The Internet erupted into a firestorm of outrage on Monday over news that Cadbury is changing the recipe for its iconic chocolate Creme Eggs. But Americans have nothing to fear: In the U.S., Cadbury's chocolate-covered, fondant-filled candies aren't changing.
"None of the changes made in the U.K. are affecting the eggs in the U.S.," Anna Lingeris, a spokeswoman for the Hershey Company, which makes Creme Eggs for the U.S., told The Huffington Post on Monday.
Earlier in the day, it was widely reported that Mondelez International, the maker of the popular Easter treat in the U.K., was tweaking its recipe. Each egg will now have "a standard, traditional Cadbury milk chocolate for its shell," instead of Cadbury's Dairy Milk chocolate, Mondelez said in a statement.
Cadbury UK's Facebook page was inundated with comments from Creme Egg fans protesting the change. A Facebook page to "Save The Creme Egg" was created, and many Creme Egg loyalists called out the company on Twitter.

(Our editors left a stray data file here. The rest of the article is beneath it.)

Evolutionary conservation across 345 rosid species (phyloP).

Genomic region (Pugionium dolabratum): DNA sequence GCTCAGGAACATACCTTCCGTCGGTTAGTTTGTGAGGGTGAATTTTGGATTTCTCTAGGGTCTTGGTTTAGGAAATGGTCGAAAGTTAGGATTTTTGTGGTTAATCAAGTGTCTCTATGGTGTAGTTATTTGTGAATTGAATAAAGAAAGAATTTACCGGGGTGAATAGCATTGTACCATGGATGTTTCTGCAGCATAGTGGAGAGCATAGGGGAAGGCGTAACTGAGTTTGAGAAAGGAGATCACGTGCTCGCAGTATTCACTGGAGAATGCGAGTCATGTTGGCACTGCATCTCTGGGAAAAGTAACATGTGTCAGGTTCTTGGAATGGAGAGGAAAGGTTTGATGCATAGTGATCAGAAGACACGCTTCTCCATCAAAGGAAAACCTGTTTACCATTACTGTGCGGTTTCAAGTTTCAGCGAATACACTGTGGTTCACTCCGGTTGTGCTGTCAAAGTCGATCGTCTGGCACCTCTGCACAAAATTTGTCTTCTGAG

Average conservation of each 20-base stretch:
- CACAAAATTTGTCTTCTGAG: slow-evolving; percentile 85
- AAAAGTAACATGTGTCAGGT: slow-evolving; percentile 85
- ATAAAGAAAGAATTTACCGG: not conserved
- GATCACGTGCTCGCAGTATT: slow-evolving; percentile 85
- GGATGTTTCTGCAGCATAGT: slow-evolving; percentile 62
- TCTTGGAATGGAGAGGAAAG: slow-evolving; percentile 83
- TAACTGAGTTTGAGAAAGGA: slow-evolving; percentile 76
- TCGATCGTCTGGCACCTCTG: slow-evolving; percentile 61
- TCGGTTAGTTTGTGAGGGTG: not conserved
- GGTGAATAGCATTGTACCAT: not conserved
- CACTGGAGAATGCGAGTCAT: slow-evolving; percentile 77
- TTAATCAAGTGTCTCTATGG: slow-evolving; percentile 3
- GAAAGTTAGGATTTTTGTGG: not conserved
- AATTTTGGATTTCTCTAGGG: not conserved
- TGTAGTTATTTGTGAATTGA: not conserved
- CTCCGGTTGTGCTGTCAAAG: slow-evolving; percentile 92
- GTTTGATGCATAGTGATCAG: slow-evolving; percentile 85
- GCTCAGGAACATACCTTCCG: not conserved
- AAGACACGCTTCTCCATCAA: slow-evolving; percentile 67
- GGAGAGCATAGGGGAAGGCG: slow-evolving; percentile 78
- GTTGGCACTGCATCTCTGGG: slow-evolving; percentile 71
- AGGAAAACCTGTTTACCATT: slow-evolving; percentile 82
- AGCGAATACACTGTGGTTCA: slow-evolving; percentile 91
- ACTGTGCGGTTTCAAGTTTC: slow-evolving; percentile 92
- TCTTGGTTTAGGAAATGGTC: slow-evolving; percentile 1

But Americans won't see any difference in their Creme Eggs, which were already not made with Dairy Milk chocolate. That's because Cadbury's products in the U.S. are manufactured by Hershey, not Mondelez. According to Hershey spokeswoman Lingeris, Americans just aren't that into Dairy Milk.
Lingeris also confirmed that Creme Egg packaging won't change in the U.S. -- unlike in the U.K., where the number of eggs per box is shrinking from six to five.
Creme Eggs, a top Easter product for Cadbury, generally hit store shelves in the early months of the year.